This material was prepared by the Center for Social Studies Education. Through its teacher/veteran partnership program, the center promotes more and better teaching of the Vietnam War, its lessons and legacies. Founded in 1984, CSSE seeks to do this by developing educational resources and training teachers and veterans to use them effectively.
The learning objectives of CSSE's materials are to teach students how to ( 1 ) think critically about U.S. national interests in relation to international affairs; (2) reason ethically about difficult choices involved in war; and (3) develop an understanding of people from other social backgrounds and cultures.
With permission from CSSE, we have adapted a few lessons for teachers to download
for use in the classroom. We encourage teachers to contact the Center for Social Studies Education for information about their centerpiece curriculum unit, Lessons of the Vietnam War, and their other publications.
The U.S. war in Vietnam was the longest and second most costly in U.S. history. More than two million Americans were sent to fight. More than 58,000 were killed, more than 300,000 wounded, and almost 14,000 completely disabled. According to the U.S. Veteran's Administration, up to 800,000 Vietnam veterans have been diagnosed as having "significant" to "severe" problems of readjustment. The war cost U.S. taxpayers hundreds of billions of dollars and these costs will continue for decades in the form of veterans' benefits and interest on past loans.
In Vietnam today over two million dead are mourned. Four million were wounded and ten million displaced from their homes. More than five million acres of forest and croplands were laid waste by 18 million gallons of poisonous chemical herbicides. The present government has not been able to develop the economy to meet the needs of its people.
Public opinion polls over the years consistently show that two of three Americans judge the Vietnam War to have been a "mistake." Unfortunately, few claim to know what the U.S. should have done differently. Over half do not have "a clear idea" what the war was about; a third can't even remember which side we supported. The problem is even worse for American youth -- future citizens and leaders -- who have no experience of the war and little or no knowledge of it.
Many knowledgeable adults cannot talk to youth about the war. They served in Vietnam and memories of that experience still are too painful.
The schools, entrusted with passing on our heritage, have all but ignored Vietnam. Coverage in the standard textbooks ranges from a few paragraphs to a few pages. Perhaps the most common objection to teaching the war is that it is "controversial." We cannot allow educators to censor a subject for being controversial in a nation that has gone to war in the name of freedom. Moreover, such deliberate ignorance of America's longest war constitutes a grave disservice to the men and women who were sacrificed there. We owe them and ourselves the whole truth about our national experience.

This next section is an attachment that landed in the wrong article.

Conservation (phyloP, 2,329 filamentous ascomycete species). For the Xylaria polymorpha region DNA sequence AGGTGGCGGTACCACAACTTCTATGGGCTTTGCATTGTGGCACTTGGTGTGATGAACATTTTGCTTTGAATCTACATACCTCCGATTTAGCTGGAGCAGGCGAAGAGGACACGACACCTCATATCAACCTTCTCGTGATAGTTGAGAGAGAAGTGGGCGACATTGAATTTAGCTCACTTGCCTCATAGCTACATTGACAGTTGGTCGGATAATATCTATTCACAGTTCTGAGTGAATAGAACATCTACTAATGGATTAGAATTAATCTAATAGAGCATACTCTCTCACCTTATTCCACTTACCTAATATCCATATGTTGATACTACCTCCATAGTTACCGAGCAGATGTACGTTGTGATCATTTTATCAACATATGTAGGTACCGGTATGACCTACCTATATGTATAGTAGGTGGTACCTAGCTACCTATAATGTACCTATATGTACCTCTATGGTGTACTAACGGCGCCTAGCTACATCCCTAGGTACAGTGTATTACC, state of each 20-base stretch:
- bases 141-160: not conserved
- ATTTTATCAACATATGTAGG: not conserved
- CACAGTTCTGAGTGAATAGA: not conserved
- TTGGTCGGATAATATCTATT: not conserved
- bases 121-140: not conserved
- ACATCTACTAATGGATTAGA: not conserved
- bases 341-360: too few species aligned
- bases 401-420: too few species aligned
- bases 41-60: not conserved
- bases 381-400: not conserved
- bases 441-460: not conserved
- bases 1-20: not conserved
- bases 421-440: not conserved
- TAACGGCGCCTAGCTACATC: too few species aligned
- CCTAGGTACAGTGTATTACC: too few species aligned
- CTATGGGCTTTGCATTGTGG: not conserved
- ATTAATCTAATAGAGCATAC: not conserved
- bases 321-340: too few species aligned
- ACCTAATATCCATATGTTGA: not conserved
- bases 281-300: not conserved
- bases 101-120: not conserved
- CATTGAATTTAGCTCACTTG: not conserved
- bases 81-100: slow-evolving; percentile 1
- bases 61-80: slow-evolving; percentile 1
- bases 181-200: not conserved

The Vietnam War was passionately debated precisely because it raised fundamental questions about what we as a nation stand for in the world. To censor such controversy is to tell our students that they will not learn in school what people care most about in life. To be sure, controversy can be fueled by extremist propaganda. In a democracy, however, the best defense is to give our youth the strength of mind and character to defend themselves.
The Vietnam War is important not only because of its prominent place in U.S. history, but because Vietnam is a clear case of the emerging pattern of modern warfare. Within weeks of the historic developments signaling the end of the Cold War, spokespersons for the U.S. Army and U.S. Air Force announced new missions to combat "instability" in Third World "trouble spots" though "low-intensity conflict" (e.g., guerrilla warfare, counterinsurgency, pacification, etc.), rapid deployment forces (e.g., the invasion of Panama), and surprise bombing raids (e.g., Libya). Months later, half a million U.S. troops were preparing for battle in the Persian Gulf.
For several years, each new U.S. military intervention has been held up against the standard of Vietnam. In 1985, Secretary of State George Shultz said that Vietnam was an appropriate "analogy" for Reagan administration policy in Central America: "Our goals in Central America are like those we had in Vietnam: democracy, economic progress and security against aggression. Broken promises. Communist dictatorship. Refugees. Widened Soviet influence, this time near our very borders. Here is your parallel between Vietnam and Central America." Many in Congress disagreed profoundly with Shultz's claims.
Since all Americans, from the President down to the common people, agree that our nation
cannot afford another Vietnam War, it clearly is time we examined that experience critically to
learn what might be of value in making foreign policy decisions today.
Readings and Activities: The People, Views of Life, Veneration of the Ancestors
Preparing an In-Class Q&A Presentation
Interviewing Vietnam Veterans: Student Instructions
Readings and Activities: Compare and Contrast the American Revolution and the Vietnam War
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